Col Nathan R. Jessep (Jack Nicholson): You want answers?
Lt. Daniel Kaffee (Tom Cruise): I think I’m entitled.
Jessep: You want answers?
Kaffee: I want the truth!
Jessep: You can’t handle the truth!”
–from the movie, A Few Good Men
I am a brand new Christian (one year ago this week!) and also a newbie conservative. There’s so much I need to learn.
In fact, given that I had everything wrong, I need to begin at the beginning, to relearn absolutely everything. This is because the Left, and their mainstream media, gives out all of the wrong information.
One of the areas that I have to get up to speed on is religious persecution. I thought the only people persecuted were the Muslims, with the perps being Christians and Jews.
But now I’ve learned to my utter shock that most of the religious persecution in the world is carried out by Islamic fanatics towards Jews and Christians, especially the latter given the large numbers. So I was horrified this week to learn about the torching of 69 churches in Ethiopia by Radical Islamists.
It was awful news, and ironic for me personally since I just had a conversation last Sunday with Ethiopian refugees. It was at a church I attended nearby my home in California.
I noticed a family gathered together admiring their beautiful, new baby girl. I sat on a bench besides them and began a conversation with one of the women. She told me that they were Christians from Ethiopia. Then she informed me about the violence that Christians face there at the hands of Muslims.
The woman even confided her worry about Egypt being ruled by the Muslim Brotherhood. Something else I didn’t know: that Egypt is logistically close to Ethiopia.
Gazing at the sweet little baby girl, I said, “I bet the treatment of Muslim women in Ethiopia is far different than for Christian women.” She shuddered even thinking about the conditions for Ethiopian women under Islam. She shook her head yes, but clearly didn’t want to go there.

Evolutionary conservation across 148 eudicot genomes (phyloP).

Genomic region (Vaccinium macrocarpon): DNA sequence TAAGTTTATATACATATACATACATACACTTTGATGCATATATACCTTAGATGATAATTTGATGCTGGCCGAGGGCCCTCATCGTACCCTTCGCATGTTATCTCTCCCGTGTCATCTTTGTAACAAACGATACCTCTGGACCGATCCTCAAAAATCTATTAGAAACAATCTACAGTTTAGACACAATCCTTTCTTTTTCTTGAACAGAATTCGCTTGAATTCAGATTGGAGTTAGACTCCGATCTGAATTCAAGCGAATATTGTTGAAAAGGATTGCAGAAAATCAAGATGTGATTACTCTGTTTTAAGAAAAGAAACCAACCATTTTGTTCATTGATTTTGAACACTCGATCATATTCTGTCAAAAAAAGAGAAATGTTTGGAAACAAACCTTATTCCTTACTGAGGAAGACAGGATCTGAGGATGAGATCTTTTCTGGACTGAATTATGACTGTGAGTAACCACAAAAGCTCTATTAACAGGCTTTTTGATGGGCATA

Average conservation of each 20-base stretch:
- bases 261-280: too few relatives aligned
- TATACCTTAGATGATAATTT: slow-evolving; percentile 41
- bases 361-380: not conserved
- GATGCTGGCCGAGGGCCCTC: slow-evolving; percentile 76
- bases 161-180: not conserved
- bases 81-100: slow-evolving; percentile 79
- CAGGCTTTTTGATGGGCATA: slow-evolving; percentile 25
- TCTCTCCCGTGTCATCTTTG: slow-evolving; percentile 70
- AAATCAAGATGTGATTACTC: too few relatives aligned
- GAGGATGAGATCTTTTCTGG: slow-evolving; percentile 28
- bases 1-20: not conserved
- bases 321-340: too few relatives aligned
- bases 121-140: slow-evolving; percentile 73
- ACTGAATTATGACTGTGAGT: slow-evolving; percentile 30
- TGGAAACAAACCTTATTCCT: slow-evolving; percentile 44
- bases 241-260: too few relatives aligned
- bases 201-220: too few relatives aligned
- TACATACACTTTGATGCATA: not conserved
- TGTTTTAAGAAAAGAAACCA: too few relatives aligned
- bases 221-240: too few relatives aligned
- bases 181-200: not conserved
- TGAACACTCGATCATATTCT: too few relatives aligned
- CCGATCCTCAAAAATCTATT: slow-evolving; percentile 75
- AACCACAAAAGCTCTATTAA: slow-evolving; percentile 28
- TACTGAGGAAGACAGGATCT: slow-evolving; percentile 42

And now several days later, I read of the church burnings and murders, and I can’t help thinking of this family and their loved ones in Ethiopia, and about how poorly informed Americans are. At least, I’m trying to catch up in my knowledge of religious persecution and everything else. But the sad thing is that most liberals refuse to see what is in front of their eyes.
Why? There are so many reasons. For one, it is terribly uncomfortable realizing one was wrong all these years. I know this from personal experience. Each day I eat humble pie knowing that I was hoodwinked. But more than that: I have to admit that I chose the convenient route by refusing to see what I didn’t want to see.
Truly beholding horrors — in Ethiopia, in Egypt, and right here in this country — evokes feelings of powerlessness. It’s far easier to not look, to not worry, to instead embrace one’s liberal ideology like a security blanket to keep one warm in the dead of night.
I think that many people on the left avoid the truth because they are constitutionally weak. They are limited. I know that I was.
And these days, when I try to talk to liberals about Libya, Obama, the Federal Reserve. . . they turn away; they change the subject. They are unable to handle the truth.
They may be strong in body, but there’s something half-formed and deficient about them. No wonder they look to thugs on the left to fortify their strength.
Why do liberals remain affixed to their beliefs even when reality gets in the way? There are the usual suspects: family breakdown, substandard schools, liberal brainwashing from day one. But I think there’s a deeper reason as well: most people on the left have rejected the idea of a Higher Power.
Because, shorn of God, we may not have all the power that we need to navigate this human life, to embrace the bitter and the sweet. It’s as though we’re running on empty 24/7.
That would have been me, just a few years ago, so entranced by progressivism, so convinced that it would save the world. I was able to leave it behind when I became fueled by a Force vastly stronger than my own.
And now I have the courage to look and to bear the pain — even when reality really hurts. I can handle the truth. I can do this because I’m no longer helplessly alone.